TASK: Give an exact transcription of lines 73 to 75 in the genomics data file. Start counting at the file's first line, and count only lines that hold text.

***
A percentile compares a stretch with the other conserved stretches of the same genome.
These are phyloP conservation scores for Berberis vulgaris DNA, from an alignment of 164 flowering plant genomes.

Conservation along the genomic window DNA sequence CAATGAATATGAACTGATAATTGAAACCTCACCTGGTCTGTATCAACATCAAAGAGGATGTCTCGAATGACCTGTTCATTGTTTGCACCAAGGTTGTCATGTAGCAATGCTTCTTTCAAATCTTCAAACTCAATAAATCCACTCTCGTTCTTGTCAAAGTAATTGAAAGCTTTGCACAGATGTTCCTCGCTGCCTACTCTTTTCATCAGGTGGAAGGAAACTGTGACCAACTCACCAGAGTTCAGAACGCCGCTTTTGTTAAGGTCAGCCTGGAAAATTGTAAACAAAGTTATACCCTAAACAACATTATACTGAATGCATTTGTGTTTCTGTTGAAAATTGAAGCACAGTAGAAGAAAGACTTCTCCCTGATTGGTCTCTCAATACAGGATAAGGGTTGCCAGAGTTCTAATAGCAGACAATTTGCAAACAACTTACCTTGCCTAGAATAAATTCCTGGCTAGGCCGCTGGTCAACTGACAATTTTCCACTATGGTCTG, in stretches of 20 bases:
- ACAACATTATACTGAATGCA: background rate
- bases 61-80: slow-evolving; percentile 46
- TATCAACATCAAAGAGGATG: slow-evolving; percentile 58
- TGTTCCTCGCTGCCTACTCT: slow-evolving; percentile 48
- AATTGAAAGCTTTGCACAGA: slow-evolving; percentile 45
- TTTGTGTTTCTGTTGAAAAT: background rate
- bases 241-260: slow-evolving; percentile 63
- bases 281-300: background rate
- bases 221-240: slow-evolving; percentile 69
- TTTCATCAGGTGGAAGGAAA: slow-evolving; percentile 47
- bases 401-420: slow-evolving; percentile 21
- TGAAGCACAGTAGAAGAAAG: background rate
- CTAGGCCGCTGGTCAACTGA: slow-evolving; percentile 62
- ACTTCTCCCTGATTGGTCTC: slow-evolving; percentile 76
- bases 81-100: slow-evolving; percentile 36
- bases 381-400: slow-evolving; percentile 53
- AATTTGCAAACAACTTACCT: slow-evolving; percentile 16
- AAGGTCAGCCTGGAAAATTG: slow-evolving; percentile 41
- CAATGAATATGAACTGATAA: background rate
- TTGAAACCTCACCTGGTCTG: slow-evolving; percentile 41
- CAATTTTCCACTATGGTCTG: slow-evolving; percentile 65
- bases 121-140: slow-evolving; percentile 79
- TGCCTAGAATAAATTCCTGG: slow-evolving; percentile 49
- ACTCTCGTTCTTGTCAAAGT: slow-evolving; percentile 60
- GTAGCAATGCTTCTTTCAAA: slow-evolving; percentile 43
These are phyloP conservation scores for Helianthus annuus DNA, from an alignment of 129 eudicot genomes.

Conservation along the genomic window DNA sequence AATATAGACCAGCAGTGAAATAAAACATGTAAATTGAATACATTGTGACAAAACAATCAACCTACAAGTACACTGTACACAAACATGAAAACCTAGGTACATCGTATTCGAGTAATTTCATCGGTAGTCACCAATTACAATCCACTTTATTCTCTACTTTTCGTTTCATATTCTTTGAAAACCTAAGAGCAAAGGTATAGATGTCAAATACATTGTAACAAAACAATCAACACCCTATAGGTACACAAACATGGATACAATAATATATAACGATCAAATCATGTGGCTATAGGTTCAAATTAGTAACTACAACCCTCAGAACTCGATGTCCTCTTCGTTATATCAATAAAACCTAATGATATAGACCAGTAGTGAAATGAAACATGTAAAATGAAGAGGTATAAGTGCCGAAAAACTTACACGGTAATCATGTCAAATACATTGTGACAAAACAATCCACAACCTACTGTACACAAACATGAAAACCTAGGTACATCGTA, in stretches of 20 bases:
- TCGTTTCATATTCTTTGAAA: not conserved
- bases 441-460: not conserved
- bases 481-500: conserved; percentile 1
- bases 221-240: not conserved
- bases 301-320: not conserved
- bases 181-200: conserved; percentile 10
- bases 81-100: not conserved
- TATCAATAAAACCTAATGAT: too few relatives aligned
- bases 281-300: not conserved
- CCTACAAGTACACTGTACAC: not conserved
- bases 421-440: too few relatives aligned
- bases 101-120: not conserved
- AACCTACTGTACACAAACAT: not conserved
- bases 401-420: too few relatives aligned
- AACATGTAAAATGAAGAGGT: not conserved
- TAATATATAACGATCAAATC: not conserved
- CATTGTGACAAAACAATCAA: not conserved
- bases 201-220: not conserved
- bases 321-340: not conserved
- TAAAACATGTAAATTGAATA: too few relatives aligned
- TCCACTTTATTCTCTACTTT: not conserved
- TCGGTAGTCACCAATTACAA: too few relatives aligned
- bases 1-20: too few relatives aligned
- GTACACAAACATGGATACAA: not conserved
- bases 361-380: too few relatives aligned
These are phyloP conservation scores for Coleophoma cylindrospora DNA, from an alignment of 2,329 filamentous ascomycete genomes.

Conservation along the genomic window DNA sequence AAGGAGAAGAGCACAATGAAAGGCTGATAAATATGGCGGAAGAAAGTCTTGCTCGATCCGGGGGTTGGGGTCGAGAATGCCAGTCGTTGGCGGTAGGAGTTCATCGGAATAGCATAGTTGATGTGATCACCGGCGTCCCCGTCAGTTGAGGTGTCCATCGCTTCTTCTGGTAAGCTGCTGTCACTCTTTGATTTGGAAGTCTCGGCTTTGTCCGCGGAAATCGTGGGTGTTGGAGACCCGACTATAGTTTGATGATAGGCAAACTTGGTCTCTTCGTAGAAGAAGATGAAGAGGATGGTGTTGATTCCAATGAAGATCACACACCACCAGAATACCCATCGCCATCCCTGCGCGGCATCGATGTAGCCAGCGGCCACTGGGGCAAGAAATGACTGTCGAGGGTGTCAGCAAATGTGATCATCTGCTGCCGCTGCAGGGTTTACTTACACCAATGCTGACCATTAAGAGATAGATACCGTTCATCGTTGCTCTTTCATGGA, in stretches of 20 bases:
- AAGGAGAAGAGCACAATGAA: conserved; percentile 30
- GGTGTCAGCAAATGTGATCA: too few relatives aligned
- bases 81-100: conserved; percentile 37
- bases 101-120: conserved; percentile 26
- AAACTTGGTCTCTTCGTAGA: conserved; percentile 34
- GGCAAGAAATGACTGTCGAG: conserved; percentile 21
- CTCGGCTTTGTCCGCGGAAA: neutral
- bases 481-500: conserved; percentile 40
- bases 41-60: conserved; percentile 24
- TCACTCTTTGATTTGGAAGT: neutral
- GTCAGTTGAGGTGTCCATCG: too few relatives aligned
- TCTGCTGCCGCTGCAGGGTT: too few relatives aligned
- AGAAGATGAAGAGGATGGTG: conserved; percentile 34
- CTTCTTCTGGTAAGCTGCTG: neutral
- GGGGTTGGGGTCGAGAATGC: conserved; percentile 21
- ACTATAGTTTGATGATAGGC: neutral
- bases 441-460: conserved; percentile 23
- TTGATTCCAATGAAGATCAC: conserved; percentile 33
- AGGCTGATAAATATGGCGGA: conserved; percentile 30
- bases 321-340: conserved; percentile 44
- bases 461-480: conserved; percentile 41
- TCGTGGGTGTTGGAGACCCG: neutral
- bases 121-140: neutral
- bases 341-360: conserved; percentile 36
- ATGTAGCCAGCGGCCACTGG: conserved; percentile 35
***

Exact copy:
- ACTATAGTTTGATGATAGGC: neutral
- bases 441-460: conserved; percentile 23
- TTGATTCCAATGAAGATCAC: conserved; percentile 33